Warnings about ransomware will likely continue in 2021. Yet a critical component of cyber security is still often overlooked in commentary about the topic.
This often-ignored component is the visibility of IT networks and endpoints – a pillar of IT hygiene.
Slow visibility of endpoints can result in lingering uncertainty about what data was compromised. A delay in determining the damage from an attack can leave people uncertain and exposed, destroying trust in an organisation.
In a time when digital transformation has leapt ahead and working from home has increased, it is no longer acceptable to rely on outdated endpoint management tools, policies and cultures. IT hygiene needs to step into the spotlight.
Ransomware makes a compelling use case for focusing on IT hygiene.
Ransomware often targets organisations with endpoints that expose Remote Desktop Protocol (RDP) to the internet. Automated brute-force attacks using common administrator usernames can provide access to these systems. Once successful, the RDP hosts can be used as a foothold to target the rest of the environment. Even if a victim manages to detect or prevent subsequent stages of the attack, failure to identify and resolve these vulnerable entry-points will leave the network susceptible to re-compromise.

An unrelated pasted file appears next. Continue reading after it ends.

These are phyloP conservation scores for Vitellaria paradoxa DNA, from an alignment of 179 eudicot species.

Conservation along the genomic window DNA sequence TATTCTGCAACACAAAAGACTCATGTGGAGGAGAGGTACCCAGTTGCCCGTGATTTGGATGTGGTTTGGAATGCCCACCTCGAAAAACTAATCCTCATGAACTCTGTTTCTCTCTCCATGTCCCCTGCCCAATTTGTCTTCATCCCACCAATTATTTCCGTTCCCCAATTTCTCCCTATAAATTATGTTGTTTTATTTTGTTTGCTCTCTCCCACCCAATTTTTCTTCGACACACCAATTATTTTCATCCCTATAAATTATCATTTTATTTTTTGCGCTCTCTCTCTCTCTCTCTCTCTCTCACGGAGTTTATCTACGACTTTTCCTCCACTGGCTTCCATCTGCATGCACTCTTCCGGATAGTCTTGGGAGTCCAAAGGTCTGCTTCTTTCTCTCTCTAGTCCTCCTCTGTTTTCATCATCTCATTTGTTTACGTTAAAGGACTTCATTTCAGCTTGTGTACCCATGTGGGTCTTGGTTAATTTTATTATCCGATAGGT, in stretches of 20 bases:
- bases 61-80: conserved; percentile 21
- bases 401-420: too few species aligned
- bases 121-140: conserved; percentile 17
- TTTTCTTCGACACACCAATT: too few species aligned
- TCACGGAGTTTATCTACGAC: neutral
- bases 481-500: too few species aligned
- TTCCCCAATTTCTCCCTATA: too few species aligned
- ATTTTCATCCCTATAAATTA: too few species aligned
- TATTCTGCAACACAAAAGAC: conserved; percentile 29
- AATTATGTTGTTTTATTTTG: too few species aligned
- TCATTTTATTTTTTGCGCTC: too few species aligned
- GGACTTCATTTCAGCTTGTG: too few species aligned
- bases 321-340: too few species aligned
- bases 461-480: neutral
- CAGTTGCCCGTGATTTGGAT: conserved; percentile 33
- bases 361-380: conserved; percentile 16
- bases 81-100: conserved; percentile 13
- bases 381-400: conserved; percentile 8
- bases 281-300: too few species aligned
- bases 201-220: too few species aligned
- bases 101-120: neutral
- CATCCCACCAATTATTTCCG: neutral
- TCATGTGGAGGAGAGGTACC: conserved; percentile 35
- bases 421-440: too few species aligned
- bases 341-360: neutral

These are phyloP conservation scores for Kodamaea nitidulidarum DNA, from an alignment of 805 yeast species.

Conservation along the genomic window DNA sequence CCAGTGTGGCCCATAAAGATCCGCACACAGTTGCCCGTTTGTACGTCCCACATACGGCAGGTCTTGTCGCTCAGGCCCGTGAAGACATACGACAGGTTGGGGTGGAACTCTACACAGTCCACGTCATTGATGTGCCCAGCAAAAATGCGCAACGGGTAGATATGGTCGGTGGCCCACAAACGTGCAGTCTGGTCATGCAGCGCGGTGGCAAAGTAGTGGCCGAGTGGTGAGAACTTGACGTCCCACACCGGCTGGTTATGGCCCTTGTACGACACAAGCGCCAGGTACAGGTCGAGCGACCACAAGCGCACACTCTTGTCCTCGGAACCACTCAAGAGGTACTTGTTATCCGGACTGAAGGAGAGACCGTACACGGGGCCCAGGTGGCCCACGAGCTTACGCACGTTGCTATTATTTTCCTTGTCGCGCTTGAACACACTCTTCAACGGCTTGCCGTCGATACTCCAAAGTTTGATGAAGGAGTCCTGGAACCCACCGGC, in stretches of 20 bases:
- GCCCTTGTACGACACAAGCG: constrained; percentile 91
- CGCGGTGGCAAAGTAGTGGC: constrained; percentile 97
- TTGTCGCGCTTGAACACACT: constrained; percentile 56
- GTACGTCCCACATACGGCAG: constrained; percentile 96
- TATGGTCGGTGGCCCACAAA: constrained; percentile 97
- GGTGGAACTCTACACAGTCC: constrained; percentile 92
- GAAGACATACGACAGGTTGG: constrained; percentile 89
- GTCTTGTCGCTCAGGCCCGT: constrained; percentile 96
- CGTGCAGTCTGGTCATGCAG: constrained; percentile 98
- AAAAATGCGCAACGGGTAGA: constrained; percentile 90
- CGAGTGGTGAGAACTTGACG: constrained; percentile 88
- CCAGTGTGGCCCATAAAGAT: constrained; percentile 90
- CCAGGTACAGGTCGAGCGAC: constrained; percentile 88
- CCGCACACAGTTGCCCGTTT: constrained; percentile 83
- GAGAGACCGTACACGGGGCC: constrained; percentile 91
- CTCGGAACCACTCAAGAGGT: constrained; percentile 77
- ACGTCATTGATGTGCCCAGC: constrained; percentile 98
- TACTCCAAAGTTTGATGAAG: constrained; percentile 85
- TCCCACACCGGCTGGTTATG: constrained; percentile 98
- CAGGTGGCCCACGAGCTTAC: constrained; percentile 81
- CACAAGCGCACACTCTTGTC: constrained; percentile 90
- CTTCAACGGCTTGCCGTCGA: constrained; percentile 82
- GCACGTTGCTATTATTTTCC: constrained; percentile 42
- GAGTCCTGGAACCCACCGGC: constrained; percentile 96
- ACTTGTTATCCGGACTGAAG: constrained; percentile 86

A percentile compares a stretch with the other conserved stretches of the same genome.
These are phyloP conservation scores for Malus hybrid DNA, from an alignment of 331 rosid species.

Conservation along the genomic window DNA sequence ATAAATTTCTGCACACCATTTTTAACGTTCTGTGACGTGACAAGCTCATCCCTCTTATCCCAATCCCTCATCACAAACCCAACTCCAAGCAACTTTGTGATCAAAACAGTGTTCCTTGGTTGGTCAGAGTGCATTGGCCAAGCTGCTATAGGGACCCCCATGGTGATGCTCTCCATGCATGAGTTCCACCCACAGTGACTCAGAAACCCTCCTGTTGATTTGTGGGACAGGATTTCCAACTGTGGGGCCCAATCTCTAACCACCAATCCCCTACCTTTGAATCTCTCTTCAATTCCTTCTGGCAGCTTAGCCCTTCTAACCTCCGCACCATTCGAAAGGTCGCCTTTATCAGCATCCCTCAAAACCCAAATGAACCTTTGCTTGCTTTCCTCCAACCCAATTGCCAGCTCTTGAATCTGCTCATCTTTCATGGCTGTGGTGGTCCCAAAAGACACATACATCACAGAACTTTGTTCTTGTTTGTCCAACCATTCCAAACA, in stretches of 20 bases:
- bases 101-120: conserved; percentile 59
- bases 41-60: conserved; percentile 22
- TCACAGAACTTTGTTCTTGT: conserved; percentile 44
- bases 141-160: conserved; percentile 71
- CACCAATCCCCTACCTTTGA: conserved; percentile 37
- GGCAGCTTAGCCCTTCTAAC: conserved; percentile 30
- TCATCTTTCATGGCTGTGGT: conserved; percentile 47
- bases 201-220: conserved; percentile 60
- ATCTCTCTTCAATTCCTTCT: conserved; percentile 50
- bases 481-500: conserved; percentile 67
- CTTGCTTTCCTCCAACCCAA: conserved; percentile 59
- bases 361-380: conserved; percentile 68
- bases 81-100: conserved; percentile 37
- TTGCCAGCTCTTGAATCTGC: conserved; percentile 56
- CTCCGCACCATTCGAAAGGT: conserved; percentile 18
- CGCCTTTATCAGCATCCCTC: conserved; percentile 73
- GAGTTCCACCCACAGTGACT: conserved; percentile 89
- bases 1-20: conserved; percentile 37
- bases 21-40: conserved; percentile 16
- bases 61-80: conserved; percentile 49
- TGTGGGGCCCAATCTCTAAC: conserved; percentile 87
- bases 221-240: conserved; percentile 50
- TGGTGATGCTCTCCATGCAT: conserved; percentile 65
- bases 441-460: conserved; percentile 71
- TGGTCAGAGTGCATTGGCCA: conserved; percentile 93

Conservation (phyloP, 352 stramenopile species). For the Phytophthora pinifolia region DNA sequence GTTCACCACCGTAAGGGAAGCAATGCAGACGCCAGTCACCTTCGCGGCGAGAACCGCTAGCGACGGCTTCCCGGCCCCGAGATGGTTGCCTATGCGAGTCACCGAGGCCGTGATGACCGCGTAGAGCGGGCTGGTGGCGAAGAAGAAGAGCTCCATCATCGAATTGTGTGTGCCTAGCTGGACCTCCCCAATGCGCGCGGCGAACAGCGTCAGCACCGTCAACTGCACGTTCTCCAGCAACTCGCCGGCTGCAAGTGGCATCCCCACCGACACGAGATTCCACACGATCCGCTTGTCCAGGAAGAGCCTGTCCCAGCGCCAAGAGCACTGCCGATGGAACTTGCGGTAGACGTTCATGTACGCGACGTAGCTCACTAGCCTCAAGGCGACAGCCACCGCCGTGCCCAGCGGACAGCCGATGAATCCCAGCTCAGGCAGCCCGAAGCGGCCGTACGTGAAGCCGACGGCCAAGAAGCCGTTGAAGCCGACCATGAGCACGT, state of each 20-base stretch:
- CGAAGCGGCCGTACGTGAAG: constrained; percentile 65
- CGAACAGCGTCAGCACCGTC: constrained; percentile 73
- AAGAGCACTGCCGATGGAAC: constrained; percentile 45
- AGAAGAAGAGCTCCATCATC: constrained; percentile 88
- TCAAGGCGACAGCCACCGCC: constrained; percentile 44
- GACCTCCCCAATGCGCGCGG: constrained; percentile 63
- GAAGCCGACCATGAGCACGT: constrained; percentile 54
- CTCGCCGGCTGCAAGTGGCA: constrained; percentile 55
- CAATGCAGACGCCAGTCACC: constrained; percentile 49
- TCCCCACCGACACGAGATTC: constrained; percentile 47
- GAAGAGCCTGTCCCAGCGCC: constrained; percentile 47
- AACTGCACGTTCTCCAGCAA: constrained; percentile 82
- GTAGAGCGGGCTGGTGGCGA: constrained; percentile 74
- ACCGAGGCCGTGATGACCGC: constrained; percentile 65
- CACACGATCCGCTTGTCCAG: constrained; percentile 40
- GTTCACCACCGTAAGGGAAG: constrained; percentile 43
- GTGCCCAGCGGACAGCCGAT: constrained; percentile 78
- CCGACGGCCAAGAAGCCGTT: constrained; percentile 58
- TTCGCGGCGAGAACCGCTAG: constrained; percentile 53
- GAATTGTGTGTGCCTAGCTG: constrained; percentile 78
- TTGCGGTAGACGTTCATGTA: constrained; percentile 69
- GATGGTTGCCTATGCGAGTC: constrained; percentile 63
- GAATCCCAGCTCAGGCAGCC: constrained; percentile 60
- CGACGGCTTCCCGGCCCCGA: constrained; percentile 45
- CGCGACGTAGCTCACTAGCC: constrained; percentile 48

This scenario highlights that most security issues are caused by a basic hygiene failure that could have easily been identified and corrected with the proper network visibility and tools, and simple user education.
Five steps you can take now to improve your IT hygiene
Are your security hygiene practises as strong as they can be? Is your organisation ready to withstand the next attack?
Here are five steps your organisation can take now to improve your IT hygiene:
- Assess your organisational obstacles. Are your security and IT ops teams working in tandem? If not, where are the areas of friction and how can these be addressed?
- Know your environment. If your CIO asks how many unpatched devices are on your network, can you answer accurately? Will your answer be based on the current state or on information you gathered a week ago? What about your current cybersecurity solution stack? Is your anti-virus software running and up-to-date?
- Consider how often legacy processes are holding back the improved capabilities of the technology you use.
- Declutter your infrastructure. One of the oft-cited issues in the WannaCry incident was the challenge of updating operating systems in an environment laden with legacy apps. If you’re running a business-critical application which requires you to keep an outdated OS on life support, it’s time to rethink your vendor relationships.
- Many ransomware attacks are said to originate when an employee clicks on a malicious link, opens an infected attachment, or visits a compromised website. Invest in ongoing training for employees to protect against phishing attacks – they should be your first line of defence.
As the world adapts to remote working, we encourage governments and organisations – especially those that supply to government and potentially put citizen data at risk – to prioritise endpoint visibility and cultural change in their cyber security plans.